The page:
How to describe such a unique fantastical premise…
Entire societies are mobile; each hierarchical city functions within its own feat of engineering (think interlocking collapsable compartments). These giant robotic apparatuses roam the globe vying for power, forcibly assimilating anyone who gets in their way. The plucky young heroes could’ve been in The Maze Runner!
Until now, such an imaginative book series couldn’t have been adapted for the screen. Fortunately, The Peter Jackson specializes in bringing fictional worlds to life via intricately detailed sets and props enhanced by state-of-the-art computer animation.
To pidgeon- hole this as a post- apocalyptic story would be too crass for such a nuanced satire that intimately explores the Human Experience; few films capture such a raw and visceral perspective. One of its co-leads compared this to Harold and Maude, which is apt given its subtle dark humor. However, the isolation the characters […]
Unfortunately, I need to preface this by saying that, despite being both sophisticated and dark, this was supposed to be a kids’ movie. It’s a significant consideration because, for some reason, it seems to garner recurring criticism over the supposedly impossible group dynamic. If we’re going to split hairs, it’s only fair to point out […]
A mesmerizing yet contemplative movie about a mission through space to refuel the dying Sun with a bomb. In place of aliens and lasers battles, breathtaking visuals coupled with a visceral urgency illuminate the self-sacrifice that undergirds its characters’ fierce determination to save Humanity.
That so many sociological/ psychological/ economical/ political themes are presented in one Sci-Fi action adventure will either intrigue or infuriate you. When and where time is money– literal currency– one of the poorest teams up with one of the richest to become Bonnie & Clyde with a Robinhood complex. Intentionally or not, the story explores […]
The ensemble’s inability to reach consensus– both on and off screen– works for their chemistry, or scripted lack thereof. The final product ultimately fell flat for a large portion of its audience because it’s an awkward meld of spoof, satire and homage. But isn’t that– like it or not– the essence of superhero status? Comic […]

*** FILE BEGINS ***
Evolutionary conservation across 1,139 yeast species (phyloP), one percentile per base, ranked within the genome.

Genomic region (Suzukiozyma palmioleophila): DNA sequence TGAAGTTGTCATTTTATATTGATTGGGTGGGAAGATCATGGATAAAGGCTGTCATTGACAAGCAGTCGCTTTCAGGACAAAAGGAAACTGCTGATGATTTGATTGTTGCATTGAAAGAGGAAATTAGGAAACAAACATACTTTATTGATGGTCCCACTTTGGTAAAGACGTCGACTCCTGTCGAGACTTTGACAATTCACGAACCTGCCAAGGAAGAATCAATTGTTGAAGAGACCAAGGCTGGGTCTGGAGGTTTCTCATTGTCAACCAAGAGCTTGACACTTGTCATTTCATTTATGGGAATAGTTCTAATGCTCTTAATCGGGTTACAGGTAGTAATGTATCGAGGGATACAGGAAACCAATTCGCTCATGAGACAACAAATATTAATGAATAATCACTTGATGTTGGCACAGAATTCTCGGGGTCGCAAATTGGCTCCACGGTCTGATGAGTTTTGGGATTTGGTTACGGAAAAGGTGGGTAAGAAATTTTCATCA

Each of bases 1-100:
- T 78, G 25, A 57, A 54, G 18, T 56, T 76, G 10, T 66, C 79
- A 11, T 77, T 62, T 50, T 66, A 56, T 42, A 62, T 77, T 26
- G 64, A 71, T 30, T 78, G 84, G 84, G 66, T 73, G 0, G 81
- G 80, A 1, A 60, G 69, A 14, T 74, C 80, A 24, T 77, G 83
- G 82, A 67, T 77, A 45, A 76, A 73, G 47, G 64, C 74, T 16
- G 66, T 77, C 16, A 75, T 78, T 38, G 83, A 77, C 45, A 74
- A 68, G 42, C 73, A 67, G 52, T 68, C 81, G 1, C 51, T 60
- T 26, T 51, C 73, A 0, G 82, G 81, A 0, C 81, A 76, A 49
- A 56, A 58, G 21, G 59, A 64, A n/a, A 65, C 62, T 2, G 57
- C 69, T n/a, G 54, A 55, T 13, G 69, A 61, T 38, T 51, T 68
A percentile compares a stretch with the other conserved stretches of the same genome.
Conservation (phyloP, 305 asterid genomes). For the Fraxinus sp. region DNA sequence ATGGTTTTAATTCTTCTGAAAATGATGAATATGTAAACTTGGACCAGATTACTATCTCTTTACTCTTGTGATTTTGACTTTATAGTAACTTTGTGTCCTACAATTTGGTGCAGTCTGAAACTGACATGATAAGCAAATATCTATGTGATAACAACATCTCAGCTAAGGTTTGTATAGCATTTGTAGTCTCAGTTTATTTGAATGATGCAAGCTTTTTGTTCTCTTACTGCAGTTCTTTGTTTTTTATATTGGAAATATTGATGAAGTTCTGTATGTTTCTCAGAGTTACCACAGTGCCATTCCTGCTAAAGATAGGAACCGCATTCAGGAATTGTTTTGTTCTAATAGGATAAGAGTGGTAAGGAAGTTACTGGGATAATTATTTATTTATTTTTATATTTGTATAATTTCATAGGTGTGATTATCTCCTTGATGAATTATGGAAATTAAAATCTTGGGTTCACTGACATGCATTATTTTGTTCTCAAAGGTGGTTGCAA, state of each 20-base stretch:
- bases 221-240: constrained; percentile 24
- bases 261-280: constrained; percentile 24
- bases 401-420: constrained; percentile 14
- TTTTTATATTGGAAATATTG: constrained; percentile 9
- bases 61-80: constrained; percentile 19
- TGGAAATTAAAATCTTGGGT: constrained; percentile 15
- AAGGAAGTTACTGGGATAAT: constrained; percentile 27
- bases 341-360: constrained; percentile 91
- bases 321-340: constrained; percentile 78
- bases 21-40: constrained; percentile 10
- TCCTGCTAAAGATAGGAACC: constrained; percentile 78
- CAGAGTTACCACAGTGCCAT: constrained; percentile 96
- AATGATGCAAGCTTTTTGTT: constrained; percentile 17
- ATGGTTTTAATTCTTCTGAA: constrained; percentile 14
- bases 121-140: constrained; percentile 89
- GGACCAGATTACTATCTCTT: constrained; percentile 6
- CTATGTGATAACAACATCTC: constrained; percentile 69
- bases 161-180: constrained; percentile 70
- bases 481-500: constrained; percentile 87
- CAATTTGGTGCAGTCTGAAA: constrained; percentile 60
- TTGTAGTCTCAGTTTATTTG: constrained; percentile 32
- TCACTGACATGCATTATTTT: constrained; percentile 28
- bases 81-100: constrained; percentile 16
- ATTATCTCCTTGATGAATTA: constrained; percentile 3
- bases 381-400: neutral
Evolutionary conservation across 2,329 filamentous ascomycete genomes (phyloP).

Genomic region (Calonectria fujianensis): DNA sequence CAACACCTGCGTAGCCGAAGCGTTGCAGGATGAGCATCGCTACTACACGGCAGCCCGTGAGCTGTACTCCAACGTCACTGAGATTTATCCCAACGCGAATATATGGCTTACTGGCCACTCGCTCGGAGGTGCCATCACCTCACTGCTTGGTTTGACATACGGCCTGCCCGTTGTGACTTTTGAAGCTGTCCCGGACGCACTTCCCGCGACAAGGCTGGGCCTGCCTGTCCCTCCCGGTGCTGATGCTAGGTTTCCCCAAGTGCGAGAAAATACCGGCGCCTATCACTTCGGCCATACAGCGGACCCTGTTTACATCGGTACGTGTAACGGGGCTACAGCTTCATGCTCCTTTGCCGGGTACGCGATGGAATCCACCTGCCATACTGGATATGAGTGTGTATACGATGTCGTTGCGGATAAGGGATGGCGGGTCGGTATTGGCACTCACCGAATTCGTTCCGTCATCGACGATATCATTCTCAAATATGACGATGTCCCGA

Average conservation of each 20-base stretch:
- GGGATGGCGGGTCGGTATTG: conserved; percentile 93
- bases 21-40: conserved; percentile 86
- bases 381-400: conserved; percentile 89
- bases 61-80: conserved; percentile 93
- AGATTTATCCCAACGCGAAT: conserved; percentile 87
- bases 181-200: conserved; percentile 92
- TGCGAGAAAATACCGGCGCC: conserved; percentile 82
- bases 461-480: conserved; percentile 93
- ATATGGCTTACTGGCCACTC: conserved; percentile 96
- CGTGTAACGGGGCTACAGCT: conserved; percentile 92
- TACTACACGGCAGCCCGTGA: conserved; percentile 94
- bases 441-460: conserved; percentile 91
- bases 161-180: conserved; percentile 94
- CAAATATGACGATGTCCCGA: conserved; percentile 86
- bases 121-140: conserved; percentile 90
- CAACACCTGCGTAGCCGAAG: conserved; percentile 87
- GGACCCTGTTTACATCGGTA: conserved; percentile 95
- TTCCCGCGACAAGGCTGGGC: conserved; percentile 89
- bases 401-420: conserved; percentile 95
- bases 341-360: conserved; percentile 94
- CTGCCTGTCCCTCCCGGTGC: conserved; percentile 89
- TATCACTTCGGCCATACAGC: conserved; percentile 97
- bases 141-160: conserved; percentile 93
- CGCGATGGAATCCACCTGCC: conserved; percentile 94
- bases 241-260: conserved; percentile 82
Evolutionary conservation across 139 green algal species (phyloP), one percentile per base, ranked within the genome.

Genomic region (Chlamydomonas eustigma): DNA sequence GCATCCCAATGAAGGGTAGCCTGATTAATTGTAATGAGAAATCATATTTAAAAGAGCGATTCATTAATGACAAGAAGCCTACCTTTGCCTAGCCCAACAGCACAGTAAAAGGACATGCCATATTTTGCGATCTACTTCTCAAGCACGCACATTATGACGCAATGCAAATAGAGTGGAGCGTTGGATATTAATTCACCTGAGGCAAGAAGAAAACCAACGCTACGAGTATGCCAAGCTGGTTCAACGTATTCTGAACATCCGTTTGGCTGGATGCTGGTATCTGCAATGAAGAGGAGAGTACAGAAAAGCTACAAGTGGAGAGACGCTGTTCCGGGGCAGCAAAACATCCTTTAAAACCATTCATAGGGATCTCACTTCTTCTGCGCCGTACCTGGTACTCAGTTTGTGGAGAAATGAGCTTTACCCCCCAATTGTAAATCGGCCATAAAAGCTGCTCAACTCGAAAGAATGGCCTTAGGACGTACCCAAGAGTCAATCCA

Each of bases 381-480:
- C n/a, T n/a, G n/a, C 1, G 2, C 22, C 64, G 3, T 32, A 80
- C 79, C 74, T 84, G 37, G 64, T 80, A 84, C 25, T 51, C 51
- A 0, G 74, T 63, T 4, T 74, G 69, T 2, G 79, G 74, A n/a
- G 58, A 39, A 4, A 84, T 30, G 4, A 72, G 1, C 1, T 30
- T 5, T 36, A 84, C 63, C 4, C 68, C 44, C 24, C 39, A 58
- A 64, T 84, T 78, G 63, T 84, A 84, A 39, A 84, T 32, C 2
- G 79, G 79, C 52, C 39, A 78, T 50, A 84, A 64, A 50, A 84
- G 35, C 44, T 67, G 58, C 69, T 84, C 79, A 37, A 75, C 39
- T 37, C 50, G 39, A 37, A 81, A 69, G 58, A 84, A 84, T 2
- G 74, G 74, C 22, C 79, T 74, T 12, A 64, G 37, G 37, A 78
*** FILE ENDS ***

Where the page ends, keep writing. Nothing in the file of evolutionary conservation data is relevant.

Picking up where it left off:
Now that superheroes of all shapes and sizes permeate every inch of the galaxy, it’s hard to imagine a time when Geeks were Nerds and that wasn’t cool. There had been caped-crusader themed TV shows before but this one was deliberately campy. No one knew what to make of its dry humor (my personal favorite: […]
A man wakes up in a crashed car.
Where is he?
Who is he?
He stumbles down the road looking for help. A car comes into view. He flags it down but then it crashes.
He keeps walking and finally arrives in town…
To discover that everyone is deceased. As he frantically seeks shelter, even animals drop dead.
Polarizing expectations seem to be inevitable with any small budget Indi but sometimes less is more, especially to maintain an air of mystery. Though there are a few instances of slightly deflated acting, the nuances of the characters are intriguing. Despite apparent bypasses around expensive effects, the cinematography is striking. The ending is abrupt, if not enigmatic, to some while wholly satisfying to others, which could generate discussion if the audience is so inclined but don’t expect a thematic message. Overall, the engaging M. Knight Shyamalan-style premise proves to be an entertaining story.
It’s hard to imagine any alternate dystopian reality prior to “The Matrix” but Roger Ebert considered this the best film of the year it was released. Though thoroughly entertaining, the aforementioned blockbuster borrowed heavily from this movie, specifically several pieces of the set. What it lacks in state-of-the-art visual effects it more than makes up for with mysterious twists and turns without losing any of the philosophical/ intellectual references for which its counterpart is so famous.